The Evolving Threats From China and Russia
by Julianna Goldman 
in Bloomberg 

Senator Mark Warner of Virginia is a big fan of his Oura ring — the Finnish smart device that tracks your sleep and activity and synthesizes all the data in an app. His ring stood out to me because Warner has frequently warned about the unchecked power of both Big Tech and China — and about the vulnerability of technology companies to foreign influence.

So the question occurred to me: Does he ever worry that his ring will be hacked? 

Not to worry, the chair of the select committee on intelligence told me. Oura comes off when he goes into the SCIF, a bit of insider Washington jargon that stands for Sensitive Compartmented Information Facility, where members of Congress hold classified meetings.

Warner and I spoke on the sidelines of last week’s Aspen Security Conference. With the world burning, figuratively and literally, I asked the SCIF regular what the US can do about two big security threats now facing the world: Russia’s aggression and China’s rise.

On Russia, he said, there’s the chance that the war in Ukraine will escalate and NATO will become engaged in a kinetic war. But “the shoe that hasn’t dropped,” he said, is a cyberattack, which “would fall somewhere in that gray area on whether it’s an Article Five violation or not” — that is, requiring a response from NATO. 

I asked him why Russia hasn’t flexed that muscle yet.

Three reasons, he told me. Initially, the Russians thought “they were going to win so quickly, they didn’t want to destroy any Ukrainian systems.” They also “have appropriate respect for how much we could punch back.” And finally, the consequences of cyberwarfare are, perhaps more so than actual warfare, unknowable.

“When you talk about the tools that go outside of single network,” he said, “it’s a worm, once you let it out, you don’t know where it ends up. … It’s not the equivalent of a chemical weapon or a nuclear weapon, but there are tools they’ve not launched, because I think they were interested in knowing what the full repercussions would be.”

And yet, Russia’s reluctance to use its cyberweaponry has surprised both Warner and the intelligence community.

Time may not be on the West’s side. Russian President Vladimir Putin is widely believed to be planning an annexation of Eastern Ukraine. If that’s the case, I asked Warner, what can be done to prevent it and accelerate support to the Ukrainians?

“Part of the challenge is we want them to be successful,” he said. “But that might also push Putin to rasher action.”

Any annexation, he said, would be preceded by a referendum on becoming part of Russia. The intelligence community, Warner said, needs to be clear about “how crooked any Russian plebiscite would be.” The goal would be “to make sure the world will realize that this is a phony election.” The US should publicize how many Ukrainians have been removed from these areas already, he said, and double down on its campaign to expose Russian propaganda. 

The other great threat is the rise of China — not only as a military power, especially regarding Taiwan, but also in cyberspace. The areas of engagement include artificial intelligence, semiconductors, quantum computing and synthetic biology.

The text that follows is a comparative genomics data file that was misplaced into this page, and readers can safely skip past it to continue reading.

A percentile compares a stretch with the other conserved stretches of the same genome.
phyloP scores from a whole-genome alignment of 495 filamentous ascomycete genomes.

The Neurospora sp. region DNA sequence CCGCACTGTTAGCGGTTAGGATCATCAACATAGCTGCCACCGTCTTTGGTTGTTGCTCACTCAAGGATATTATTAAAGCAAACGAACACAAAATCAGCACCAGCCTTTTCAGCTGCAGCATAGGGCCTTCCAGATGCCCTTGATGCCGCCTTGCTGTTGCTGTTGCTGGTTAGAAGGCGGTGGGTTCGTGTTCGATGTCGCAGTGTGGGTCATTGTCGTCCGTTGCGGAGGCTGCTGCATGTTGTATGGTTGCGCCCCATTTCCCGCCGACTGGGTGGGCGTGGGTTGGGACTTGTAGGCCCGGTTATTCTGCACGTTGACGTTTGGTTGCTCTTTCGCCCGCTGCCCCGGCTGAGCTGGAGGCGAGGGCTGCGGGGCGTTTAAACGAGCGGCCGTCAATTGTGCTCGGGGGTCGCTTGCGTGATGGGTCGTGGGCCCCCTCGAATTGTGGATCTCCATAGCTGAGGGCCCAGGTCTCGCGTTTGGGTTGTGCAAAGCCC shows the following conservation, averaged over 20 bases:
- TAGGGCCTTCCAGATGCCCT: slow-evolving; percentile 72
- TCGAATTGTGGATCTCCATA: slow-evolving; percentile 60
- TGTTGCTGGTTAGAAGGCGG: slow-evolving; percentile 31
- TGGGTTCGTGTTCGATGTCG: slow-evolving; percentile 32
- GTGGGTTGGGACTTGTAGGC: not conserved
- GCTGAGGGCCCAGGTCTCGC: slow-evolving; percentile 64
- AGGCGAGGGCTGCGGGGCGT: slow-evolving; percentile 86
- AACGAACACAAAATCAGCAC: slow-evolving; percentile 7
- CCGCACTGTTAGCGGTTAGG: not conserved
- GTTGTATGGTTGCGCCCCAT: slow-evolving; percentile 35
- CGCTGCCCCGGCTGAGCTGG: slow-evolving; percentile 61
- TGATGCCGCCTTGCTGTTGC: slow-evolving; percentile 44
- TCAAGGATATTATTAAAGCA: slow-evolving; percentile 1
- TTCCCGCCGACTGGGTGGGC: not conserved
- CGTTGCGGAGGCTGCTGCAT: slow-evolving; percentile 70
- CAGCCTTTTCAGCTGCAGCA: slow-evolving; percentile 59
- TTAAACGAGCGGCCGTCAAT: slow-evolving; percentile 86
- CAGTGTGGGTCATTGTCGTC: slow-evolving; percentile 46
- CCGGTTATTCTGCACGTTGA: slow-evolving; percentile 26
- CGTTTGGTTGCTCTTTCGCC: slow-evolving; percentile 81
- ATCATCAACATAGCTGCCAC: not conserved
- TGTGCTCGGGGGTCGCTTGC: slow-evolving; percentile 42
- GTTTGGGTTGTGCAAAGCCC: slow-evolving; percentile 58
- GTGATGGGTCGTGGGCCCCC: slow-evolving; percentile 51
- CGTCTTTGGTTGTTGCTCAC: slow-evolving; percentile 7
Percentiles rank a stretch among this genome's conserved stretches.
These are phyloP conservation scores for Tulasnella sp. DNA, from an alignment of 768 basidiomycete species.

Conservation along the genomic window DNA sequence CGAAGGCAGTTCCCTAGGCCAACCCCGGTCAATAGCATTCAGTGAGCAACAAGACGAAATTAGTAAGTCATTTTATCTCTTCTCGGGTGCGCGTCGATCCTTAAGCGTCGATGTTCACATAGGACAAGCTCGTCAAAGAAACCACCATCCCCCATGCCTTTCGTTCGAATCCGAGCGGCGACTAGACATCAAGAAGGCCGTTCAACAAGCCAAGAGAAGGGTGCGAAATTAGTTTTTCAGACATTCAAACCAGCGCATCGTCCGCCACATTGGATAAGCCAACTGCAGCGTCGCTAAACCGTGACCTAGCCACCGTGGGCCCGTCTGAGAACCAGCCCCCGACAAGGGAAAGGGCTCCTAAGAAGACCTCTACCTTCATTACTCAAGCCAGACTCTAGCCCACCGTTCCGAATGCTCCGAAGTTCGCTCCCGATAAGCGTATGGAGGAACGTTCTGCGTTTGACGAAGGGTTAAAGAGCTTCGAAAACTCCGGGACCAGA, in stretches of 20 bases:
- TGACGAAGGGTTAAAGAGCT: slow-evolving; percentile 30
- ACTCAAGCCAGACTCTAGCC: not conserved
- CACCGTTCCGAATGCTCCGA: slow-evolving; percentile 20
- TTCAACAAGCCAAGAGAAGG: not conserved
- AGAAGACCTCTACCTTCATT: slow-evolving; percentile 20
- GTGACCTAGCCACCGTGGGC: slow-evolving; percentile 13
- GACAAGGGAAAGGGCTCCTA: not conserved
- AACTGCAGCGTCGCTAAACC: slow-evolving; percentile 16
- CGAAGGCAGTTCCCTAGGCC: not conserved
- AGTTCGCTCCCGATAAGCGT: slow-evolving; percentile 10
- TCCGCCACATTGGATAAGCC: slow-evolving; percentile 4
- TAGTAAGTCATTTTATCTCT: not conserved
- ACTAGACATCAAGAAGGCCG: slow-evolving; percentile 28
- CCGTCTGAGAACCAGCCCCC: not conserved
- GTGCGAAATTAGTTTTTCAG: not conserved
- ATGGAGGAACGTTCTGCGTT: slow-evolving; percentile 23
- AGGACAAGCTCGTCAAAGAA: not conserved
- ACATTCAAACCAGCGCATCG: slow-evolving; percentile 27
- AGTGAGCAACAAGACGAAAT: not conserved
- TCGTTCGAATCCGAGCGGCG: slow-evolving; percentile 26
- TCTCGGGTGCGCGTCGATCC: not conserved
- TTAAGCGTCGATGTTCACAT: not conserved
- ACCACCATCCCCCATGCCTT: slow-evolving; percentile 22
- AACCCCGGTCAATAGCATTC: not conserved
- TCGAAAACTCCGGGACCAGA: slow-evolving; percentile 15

“It would be a huge mistake on America’s part if it became a bipolar competition,” he said. “It needs to be this alliance of democracies.” President Joe Biden’s administration, he said, has been thinking that alliances ought to be “more informal.” Warner told me that it “ought to be as big a group as possible.” It could be organized around technologies, he said. 

Warner, a former venture capitalist, used to believe in the importance of bringing China into the international order. But beginning about eight years ago, he said, “90% of every intel session I had was about stealing intellectual property” — even as US firms were making record investments. 

So he started going on the road, getting members of the committee and intelligence offcials to meet with private-sector actors such as university leaders and financial executives. Initially, he said, he couldn’t get anyone at a private-equity fim to take a meeting — “they were making so much money they didn’t want to hear” — but now even they are concerned. He recalled one SCIF session in particular during which several private-equity firms relayed how they had intellectual property stolen or lost money when the Chinese government clamped down on the companies they had invested in. “They all had taken their lumps,” Warner said.

One question is how much the US knows about China’s intentions and capabilities. How does Warner assess the intelligence?

“China is a very hard target,” he said. At the same time, China is telegraphing its technology strategy in a way that previous regimes didn’t, “and that gives us the ability to have a counterstrategy.”

That doesn’t necessarily make it easier. There is “no place in the US government that is supposed to figure out which technology” the US should prioritize in this competition, he said. The director of national intelligence, the CIA, the Commerce Department and the Pentagon all have different ideas, he said. Identifying that priority is part of his goal as chair of the Senate intelligence committee.

“It’s a very interesting, cool area,” Warner said. Even if it does require him to occasionally remove his Oura ring.